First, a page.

2012     2011     2010     2009     2008  

Operating Data (1)

          

Net Sales

   $ 1,324,269      $ 1,339,597      $ 1,259,096      $ 1,208,702      $ 1,523,016   

Gross Margin

     636,306        656,196        623,297        577,583        744,195   

Operating Expenses:

          

Research and development

     38,440        43,001        42,621        34,181        40,607   

Selling, general and administrative

     430,310        441,815        435,906        397,180        495,904   

Restructuring charges (2)

     12,110        9,188        15,314        25,849        —     

Impairment charge (3)

     115,688        —          —          —          —     
  

 

 

   

 

 

   

 

 

   

 

 

   

 

 

 

Total operating expenses

     596,548        494,004        493,841        457,210        536,511   
  

 

 

   

 

 

   

 

 

   

 

 

   

 

 

 

Operating Income

     39,758        162,192        129,456        120,373        207,684   

Other Income (Expense):

          

Investment and other income—net

     2,082        3,990        1,168        1,800        4,888   

Interest expense

     (19,090     (22,124     (21,222     (24,901     (26,385
  

 

 

   

 

 

   

 

 

   

 

 

   

 

 

 

Net other expense

     (17,008     (18,134     (20,054     (23,101     (21,497
  

 

 

   

 

 

   

 

 

   

 

 

   

 

 

 

Income before income taxes

     22,750        144,058        109,402        97,272        186,187   

Income Taxes

     40,661        35,406        27,446        27,150        53,999   
  

 

 

   

 

 

   

 

 

   

 

 

   

 

 

 

Net (Loss) Income

   $ (17,911   $ 108,652      $ 81,956      $ 70,122      $ 132,188   
  

 

 

   

 

 

   

 

 

   

 

 

   

 

 

 

Net (Loss) Income Per Common Share— (Diluted):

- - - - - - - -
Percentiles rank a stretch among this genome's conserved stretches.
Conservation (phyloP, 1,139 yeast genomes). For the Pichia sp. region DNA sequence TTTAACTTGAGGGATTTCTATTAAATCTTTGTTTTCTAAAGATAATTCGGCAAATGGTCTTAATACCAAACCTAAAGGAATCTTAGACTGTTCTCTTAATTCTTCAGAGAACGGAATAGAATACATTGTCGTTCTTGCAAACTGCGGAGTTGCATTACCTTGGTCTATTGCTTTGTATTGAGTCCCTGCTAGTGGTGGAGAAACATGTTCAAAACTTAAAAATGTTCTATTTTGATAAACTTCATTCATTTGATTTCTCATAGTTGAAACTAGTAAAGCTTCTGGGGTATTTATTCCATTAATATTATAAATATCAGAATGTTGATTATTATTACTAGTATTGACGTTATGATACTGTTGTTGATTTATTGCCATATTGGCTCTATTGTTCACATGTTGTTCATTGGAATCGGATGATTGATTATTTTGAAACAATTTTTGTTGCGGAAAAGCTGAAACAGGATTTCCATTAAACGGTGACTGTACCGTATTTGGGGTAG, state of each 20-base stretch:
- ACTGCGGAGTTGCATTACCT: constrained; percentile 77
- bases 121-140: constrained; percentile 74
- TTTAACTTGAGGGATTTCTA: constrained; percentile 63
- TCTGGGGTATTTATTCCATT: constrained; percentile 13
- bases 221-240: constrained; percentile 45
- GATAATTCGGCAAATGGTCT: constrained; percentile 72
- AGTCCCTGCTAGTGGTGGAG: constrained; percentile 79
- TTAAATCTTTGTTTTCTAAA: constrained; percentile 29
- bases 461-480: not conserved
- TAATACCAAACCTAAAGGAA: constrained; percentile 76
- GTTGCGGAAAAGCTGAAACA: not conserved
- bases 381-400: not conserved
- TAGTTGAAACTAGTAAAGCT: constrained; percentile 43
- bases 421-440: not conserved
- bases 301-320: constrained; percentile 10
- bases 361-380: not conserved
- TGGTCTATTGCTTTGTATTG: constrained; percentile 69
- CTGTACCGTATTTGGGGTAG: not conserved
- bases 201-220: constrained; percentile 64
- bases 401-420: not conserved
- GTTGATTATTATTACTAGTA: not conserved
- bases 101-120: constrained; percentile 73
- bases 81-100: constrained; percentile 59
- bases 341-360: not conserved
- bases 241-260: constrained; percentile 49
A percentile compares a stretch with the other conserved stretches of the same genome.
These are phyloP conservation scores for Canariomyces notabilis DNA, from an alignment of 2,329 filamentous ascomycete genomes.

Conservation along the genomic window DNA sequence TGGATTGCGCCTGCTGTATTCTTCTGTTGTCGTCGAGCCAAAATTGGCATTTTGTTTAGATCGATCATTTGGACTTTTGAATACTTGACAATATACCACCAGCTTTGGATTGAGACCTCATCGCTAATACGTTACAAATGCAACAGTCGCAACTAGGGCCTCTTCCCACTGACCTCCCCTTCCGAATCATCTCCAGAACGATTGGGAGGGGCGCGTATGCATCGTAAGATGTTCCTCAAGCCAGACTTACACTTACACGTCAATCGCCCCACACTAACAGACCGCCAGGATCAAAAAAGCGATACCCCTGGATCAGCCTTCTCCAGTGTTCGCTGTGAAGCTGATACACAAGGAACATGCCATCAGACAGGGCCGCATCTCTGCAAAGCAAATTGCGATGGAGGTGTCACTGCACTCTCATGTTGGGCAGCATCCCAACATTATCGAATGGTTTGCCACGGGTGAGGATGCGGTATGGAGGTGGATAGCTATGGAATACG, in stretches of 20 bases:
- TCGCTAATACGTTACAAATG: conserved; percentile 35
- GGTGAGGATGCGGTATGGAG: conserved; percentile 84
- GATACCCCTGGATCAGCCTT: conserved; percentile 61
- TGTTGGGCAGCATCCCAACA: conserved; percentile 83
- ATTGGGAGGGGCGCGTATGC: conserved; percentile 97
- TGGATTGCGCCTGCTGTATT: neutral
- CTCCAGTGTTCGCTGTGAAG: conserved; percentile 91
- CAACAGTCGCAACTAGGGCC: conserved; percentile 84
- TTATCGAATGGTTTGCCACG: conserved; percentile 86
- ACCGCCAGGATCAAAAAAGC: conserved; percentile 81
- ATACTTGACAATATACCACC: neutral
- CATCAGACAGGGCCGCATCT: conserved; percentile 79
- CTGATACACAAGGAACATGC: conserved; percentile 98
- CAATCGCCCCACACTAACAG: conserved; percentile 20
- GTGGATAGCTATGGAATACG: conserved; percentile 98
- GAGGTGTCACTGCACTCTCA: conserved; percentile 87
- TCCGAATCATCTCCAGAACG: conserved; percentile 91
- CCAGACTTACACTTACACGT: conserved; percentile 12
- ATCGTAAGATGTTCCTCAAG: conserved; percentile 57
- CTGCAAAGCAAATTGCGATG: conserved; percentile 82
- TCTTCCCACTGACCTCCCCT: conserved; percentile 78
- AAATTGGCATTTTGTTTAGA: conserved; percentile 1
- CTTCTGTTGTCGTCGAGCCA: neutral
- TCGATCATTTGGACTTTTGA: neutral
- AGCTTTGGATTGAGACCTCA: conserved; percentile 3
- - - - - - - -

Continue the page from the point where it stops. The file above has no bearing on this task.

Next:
Class A nonvoting

   $ (0.35   $ 2.04      $ 1.55      $ 1.32      $ 2.41   

Class B voting

   $ (0.35   $ 2.03      $ 1.53      $ 1.31      $ 2.39   

Cash Dividends on:

          

Class A common stock

   $ 0.74      $ 0.72      $ 0.70      $ 0.68      $ 0.60   

Class B common stock

   $ 0.72      $ 0.70      $ 0.68      $ 0.66      $ 0.58   

Balance Sheet at July 31:

          

Working capital

   $ 383,836      $ 456,406      $ 375,184      $ 286,955      $ 390,524   

Total assets

     1,607,719        1,861,505        1,746,231        1,583,267        1,850,513   

Long-term obligations, less current maturities

     254,944        331,914        382,940        346,457        457,143   

Stockholders’ investment

     1,009,353        1,156,192        1,005,027        951,092        1,021,808   

Cash Flow Data:

          

Net cash provided by operating activities

   $ 144,705      $ 167,350        165,238        126,645        225,554   

Depreciation and amortization

     43,987        48,827        53,022        54,851        60,587   

Capital expenditures

     (24,147     (20,532     (26,296     (24,027     (26,407

 

(1)

Financial data has been impacted by the acquisitive nature of the Company as three, one, three, and two acquisitions were completed in fiscal years ended July 31, 2012, 2011, 2010, and 2008, respectively. There were no acquisitions in fiscal 2009. Refer to Note 2 within Item 8 for further information on the acquisitions that were completed.

 

(2)

In fiscal 2009, in response to the global economic downturn, the Company initiated several measures to address its cost structure, including the reduction in its workforce and decreased discretionary spending. The Company continued certain of these measures during fiscal 2010 and 2011. During fiscal 2012, the Company took various measures to address its cost structure in response to a decline in forecasted operating results. As a result, the Company recorded restructuring charges during fiscal 2012.